Among those present at the opening, were four out of Australia’s seven SIEV X survivors Amal Hassan Basry, sisters Najah and Zeina, and Sondos Ismael. Also present were Ali Al Husseini who lost eight family members on SIEV X, and Mohammed Alghazzi who lost fourteen family members. Amal wept as she recounted her experiences to the audience, and spoke openly of her ongoing battle with cancer.
There are many questions yet to be answered about the circumstances of the tragedy. There is an irony in the fact that the first ALP front bencher to step down post election was John Faulkner. His extensive questioning during a Senate inquiry into the sinking, and the Australian government’s people smuggling disruption program, was forensic and courageous.
ormer Australian ambassador, Tony Kevin has steadfastly pursued the SIEV X affair, and posed a series of disturbing questions about government knowledge of the sinking. His questions are set forth in his recently published book A Certain Maritime Incident. Faulkner and Kevin continue to call for an independent judicial inquiry to determine what the Howard government and its agencies knew about the tragedy.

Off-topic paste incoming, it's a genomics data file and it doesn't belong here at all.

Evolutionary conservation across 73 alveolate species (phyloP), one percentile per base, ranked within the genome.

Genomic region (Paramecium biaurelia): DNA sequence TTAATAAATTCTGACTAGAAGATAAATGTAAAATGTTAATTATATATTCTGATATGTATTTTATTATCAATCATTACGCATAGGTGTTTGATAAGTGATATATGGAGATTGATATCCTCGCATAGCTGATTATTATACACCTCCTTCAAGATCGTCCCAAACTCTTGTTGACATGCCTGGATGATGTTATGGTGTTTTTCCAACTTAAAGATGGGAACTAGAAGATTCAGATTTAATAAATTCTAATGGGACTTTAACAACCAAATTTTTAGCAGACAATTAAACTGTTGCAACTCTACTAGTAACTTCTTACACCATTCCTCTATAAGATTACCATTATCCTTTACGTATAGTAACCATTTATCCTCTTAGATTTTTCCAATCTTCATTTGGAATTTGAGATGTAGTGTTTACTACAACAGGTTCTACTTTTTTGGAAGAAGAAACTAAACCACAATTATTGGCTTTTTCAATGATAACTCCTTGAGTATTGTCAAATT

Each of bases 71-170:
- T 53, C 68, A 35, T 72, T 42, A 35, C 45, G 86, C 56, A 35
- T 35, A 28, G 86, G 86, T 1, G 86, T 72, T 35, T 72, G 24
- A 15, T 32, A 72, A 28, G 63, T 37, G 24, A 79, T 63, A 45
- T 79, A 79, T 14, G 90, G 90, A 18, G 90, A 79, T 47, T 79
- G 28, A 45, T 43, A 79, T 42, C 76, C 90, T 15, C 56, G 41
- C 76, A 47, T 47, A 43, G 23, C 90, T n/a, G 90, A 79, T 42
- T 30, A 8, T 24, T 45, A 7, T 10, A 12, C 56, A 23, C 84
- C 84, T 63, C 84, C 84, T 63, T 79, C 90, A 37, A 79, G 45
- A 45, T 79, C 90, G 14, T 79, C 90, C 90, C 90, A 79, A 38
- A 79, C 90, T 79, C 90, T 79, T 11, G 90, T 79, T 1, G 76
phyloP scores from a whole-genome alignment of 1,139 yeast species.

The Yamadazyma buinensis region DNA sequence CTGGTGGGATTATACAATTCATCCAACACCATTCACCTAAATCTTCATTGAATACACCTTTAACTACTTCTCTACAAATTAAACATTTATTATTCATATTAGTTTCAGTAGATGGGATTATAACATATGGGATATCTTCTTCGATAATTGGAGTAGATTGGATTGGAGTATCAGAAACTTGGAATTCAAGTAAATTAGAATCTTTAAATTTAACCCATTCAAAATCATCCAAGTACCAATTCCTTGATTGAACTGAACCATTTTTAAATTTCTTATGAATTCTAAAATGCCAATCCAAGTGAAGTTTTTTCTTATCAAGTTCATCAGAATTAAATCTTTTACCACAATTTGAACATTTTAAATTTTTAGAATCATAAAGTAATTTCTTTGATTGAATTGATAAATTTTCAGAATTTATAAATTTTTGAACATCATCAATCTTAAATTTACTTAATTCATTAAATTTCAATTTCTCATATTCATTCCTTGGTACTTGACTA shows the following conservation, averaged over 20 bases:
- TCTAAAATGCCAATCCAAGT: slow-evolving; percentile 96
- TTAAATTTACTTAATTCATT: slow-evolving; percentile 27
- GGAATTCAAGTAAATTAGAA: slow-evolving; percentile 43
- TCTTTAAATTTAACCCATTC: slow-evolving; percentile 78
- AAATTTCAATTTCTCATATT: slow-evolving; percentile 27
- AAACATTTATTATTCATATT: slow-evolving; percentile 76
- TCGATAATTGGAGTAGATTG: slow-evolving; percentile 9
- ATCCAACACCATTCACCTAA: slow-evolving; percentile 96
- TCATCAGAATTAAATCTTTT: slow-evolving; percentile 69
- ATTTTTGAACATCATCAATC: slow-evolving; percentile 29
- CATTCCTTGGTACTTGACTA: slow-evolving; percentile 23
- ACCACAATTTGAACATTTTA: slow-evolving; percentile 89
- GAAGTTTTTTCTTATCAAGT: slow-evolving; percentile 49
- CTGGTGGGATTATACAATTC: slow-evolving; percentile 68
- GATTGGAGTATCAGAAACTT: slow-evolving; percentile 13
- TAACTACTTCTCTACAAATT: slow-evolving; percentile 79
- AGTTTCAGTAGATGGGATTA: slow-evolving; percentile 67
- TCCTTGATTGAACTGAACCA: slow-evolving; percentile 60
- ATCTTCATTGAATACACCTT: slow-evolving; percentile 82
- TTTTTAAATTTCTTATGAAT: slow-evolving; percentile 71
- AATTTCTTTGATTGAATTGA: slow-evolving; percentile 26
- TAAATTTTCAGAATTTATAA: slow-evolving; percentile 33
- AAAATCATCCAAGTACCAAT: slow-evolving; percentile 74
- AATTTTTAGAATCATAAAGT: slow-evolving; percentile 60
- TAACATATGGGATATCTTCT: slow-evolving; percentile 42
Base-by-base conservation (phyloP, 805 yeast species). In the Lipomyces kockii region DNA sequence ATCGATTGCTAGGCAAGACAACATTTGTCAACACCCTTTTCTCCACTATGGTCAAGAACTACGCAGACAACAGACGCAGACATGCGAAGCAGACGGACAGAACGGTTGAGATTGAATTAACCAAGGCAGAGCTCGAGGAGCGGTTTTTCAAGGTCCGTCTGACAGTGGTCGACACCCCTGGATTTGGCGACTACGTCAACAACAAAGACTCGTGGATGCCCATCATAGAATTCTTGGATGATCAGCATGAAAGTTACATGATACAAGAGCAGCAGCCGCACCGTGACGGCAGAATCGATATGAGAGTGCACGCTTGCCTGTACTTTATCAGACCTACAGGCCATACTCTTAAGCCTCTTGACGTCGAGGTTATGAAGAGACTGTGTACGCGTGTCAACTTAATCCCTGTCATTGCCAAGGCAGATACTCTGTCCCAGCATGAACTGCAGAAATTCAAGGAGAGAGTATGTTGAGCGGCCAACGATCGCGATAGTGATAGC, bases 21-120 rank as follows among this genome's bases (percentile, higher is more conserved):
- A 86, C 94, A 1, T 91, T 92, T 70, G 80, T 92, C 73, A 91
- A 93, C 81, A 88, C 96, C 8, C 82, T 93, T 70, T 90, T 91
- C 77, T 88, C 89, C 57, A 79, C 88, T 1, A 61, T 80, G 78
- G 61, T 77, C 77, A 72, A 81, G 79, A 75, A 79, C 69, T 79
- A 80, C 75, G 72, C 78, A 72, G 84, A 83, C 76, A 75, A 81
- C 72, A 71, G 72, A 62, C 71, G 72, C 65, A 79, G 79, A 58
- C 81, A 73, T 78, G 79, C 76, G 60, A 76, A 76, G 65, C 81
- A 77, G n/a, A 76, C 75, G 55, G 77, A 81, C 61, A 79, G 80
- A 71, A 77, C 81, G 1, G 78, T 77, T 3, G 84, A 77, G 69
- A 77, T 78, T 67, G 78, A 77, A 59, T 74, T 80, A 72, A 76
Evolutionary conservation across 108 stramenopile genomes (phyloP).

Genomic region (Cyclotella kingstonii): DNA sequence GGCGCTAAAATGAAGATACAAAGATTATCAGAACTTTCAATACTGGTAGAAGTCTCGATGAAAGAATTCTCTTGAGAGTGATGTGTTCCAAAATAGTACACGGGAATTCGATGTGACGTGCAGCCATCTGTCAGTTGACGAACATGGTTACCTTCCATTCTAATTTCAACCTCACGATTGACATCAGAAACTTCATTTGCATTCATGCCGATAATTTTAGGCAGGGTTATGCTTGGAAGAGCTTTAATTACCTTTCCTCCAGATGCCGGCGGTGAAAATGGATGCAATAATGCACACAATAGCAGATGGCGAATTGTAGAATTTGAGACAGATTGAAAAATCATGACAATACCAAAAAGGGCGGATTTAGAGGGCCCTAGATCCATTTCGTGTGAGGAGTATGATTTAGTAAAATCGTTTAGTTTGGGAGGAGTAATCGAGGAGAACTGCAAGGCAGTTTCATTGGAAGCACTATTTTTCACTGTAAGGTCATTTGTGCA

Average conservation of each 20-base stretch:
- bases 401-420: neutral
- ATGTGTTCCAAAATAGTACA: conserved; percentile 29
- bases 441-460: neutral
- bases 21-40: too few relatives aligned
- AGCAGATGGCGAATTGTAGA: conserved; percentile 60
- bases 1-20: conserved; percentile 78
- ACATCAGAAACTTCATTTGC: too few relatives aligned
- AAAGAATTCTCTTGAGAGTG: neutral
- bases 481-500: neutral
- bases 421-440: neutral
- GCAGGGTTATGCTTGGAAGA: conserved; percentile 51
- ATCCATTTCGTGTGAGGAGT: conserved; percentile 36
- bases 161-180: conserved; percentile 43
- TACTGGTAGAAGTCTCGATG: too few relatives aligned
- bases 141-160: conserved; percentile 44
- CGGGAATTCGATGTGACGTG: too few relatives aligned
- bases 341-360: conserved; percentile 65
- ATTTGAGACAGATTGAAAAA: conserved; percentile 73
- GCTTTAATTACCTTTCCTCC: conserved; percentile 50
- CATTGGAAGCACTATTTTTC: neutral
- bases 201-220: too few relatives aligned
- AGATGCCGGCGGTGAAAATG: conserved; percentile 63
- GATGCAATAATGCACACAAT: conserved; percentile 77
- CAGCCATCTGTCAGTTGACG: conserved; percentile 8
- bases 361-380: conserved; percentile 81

The SIEV X disaster is Australia’s story writ large. It is symbolic of the drama of migration. Except for indigenous peoples, we are all, give or take a few generations, boat people. Many of our forbears braved the journey, often fleeing oppression or extreme poverty. In the 1840s a journalist travelling in Ireland noted that the people’s mouths were green because of their diet of grass. They were eating grass due to a devastating outbreak of potato blight. From Ireland’s population of eight million, about one million died of starvation, and one and a half million boarded boats for countries such as the US and Australia. Today they would be disparagingly called economic migrants and queue jumpers.
In honouring the victims of the SIEV X tragedy we honour ourselves. In forgetting them, we ignore who we are. And one day that will return to haunt us. I look forward to the day when an Australian Prime Minister will have the vision, understanding, and compassion, to lay a wreath at a SIEV X memorial. The tragedy should act as a mirror to the recent history of this nation.